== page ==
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Better Understanding and Building Trust in Canada with Vanessa Eaton

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Vanessa EatonVanessa’s open-minded and empathetic nature along with her curiosity to know more and relentless pursuit of new ideas and results makes her a trusted partner to many long-standing Proof clients.  As Proof’s innovation lead, Vanessa is focused on collaborating with teams internally and clients to shape Proof’s approaches and services to meet clients’ evolving needs and solve business and organizational challenges.

Vanessa also co-leads Proof’s CanTrust Index research initiative.  She uses study insights and knowledge along with her extensive communications experience to counsel clients on how to build trust internally and externally with stakeholders to foster stronger relationships and better business results.

In her 20 years at Proof, Vanessa has held several positions including previously leading the Health & Wellness Practice where she specialized in team building and performance and servicing clients in both the pharmaceutical and not-for-profit health sectors to build and protect brand reputation.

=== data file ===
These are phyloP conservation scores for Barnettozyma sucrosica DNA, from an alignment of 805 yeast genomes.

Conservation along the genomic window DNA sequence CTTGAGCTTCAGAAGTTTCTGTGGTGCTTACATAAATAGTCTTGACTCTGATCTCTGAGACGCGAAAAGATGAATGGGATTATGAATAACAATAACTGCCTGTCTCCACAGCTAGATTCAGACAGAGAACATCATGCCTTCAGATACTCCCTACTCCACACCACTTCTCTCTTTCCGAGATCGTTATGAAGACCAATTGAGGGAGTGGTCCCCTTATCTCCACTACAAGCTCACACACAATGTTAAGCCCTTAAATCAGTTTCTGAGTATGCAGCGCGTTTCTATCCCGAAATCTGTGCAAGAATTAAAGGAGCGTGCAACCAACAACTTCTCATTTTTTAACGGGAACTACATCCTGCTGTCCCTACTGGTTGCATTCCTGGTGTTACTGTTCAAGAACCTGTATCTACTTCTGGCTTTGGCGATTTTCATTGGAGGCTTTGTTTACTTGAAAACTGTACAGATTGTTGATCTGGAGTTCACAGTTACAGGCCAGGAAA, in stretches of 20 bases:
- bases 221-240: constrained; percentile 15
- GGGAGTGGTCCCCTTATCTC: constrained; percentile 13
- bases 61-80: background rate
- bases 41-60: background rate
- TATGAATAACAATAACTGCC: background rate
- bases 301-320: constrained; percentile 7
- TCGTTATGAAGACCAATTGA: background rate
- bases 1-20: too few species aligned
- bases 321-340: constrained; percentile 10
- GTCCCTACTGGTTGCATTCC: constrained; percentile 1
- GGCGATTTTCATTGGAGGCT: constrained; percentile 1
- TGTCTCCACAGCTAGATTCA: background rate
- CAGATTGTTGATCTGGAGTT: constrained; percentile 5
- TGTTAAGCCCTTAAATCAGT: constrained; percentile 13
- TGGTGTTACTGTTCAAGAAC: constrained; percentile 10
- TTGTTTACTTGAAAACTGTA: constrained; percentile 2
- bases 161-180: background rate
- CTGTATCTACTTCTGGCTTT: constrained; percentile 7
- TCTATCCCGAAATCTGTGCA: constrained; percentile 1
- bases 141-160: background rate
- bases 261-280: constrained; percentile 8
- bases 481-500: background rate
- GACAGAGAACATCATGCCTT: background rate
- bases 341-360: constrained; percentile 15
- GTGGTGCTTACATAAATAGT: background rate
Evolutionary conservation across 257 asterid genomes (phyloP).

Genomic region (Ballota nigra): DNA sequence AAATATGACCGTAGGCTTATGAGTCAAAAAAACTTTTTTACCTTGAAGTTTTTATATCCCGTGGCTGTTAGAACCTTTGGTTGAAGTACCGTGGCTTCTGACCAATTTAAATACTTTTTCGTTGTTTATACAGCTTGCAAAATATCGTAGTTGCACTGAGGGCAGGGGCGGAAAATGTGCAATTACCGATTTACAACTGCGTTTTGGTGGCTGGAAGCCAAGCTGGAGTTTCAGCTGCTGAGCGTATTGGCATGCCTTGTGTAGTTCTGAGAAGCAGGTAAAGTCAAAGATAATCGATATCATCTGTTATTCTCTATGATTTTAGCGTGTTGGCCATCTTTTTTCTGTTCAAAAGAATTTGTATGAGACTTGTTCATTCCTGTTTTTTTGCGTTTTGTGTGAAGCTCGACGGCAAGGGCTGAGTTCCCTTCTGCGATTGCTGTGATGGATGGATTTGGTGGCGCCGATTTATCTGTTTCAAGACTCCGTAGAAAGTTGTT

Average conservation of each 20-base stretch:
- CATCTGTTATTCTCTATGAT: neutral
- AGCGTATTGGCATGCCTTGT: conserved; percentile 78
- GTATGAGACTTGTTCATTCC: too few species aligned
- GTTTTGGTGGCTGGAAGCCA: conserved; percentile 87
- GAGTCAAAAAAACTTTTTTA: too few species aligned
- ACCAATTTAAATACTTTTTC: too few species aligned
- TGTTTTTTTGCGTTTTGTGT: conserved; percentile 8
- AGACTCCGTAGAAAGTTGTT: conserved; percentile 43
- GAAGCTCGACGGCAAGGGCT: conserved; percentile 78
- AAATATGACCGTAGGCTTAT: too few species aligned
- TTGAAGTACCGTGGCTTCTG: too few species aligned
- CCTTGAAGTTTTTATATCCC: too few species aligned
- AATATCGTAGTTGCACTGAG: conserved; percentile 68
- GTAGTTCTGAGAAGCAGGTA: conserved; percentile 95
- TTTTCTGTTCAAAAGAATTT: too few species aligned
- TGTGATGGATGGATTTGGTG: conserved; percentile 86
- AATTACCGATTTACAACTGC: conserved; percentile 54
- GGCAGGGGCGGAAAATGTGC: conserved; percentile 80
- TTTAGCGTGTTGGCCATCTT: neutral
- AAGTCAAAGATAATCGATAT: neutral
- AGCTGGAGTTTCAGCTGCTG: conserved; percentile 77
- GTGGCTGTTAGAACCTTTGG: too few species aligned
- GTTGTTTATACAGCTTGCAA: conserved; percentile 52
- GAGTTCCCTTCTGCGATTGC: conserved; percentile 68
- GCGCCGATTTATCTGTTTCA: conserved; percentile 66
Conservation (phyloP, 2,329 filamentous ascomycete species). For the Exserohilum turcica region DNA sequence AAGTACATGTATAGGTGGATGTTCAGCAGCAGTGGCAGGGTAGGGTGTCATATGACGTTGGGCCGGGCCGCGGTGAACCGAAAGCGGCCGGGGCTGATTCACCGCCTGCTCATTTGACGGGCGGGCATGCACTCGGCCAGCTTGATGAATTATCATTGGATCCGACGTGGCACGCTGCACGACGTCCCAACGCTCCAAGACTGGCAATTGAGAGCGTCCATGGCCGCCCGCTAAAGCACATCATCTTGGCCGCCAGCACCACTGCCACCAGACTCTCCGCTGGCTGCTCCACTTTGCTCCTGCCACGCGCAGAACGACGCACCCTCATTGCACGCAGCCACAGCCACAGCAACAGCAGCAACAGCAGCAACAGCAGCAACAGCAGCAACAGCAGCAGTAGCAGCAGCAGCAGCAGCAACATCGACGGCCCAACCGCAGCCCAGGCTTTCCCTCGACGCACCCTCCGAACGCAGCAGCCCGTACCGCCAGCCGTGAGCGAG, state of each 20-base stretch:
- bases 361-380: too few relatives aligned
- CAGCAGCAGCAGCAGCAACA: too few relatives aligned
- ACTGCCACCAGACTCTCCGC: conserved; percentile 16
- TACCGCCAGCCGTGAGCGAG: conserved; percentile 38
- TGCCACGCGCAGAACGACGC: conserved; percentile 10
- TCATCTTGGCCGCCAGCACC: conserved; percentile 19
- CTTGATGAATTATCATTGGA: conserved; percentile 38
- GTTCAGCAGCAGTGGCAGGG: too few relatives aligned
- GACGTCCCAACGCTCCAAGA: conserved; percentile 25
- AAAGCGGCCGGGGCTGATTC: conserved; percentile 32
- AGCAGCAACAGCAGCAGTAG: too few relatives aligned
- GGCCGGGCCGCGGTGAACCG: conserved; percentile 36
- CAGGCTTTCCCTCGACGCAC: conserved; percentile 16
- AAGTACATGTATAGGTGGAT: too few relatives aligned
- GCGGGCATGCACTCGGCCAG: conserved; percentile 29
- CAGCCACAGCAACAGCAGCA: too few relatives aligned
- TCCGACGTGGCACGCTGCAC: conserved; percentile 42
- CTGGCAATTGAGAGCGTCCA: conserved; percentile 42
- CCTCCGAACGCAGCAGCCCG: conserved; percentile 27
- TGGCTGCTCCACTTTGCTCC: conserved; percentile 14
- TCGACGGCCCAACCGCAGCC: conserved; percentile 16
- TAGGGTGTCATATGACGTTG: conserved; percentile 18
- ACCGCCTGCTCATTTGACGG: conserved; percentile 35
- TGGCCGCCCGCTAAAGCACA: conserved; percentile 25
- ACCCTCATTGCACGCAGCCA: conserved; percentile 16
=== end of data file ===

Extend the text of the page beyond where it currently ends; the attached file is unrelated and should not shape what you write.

Now in its 5th year, Proof’s CanTrust Index is a leading source of research and understanding of trust in Canada. We are committed to studying and measuring trust and sharing our findings because societies can’t function without it. Proof Inc. is the largest wholly Canadian-owned public relations, public affairs and events consulting firm in the country, operating in five offices with more than 200 people.

In 2020, we advanced our research and surveyed 2,500 Canadians through two studies in January as COVID-19 began its extraordinary disruption of our world. In addition to our benchmark questions, this year we examined our citizens’ disposition to trust, sense of national and local identities
as well as values to further inform our understanding of what makes Canada unique.

Trust is more critical now than it ever was given the current state of the world. Actions taken throughout the COVID-19 crisis and recovery will not only impact an organization’s reputation, but also its long-term survival. Canada’s COVID-19 pandemic recovery plan must include building trust. This is our moment of truth.


As Executive Vice President of Proof Inc., what can you tell us about the purpose of the Proof CanTrust Index study? And what does it hope to accomplish?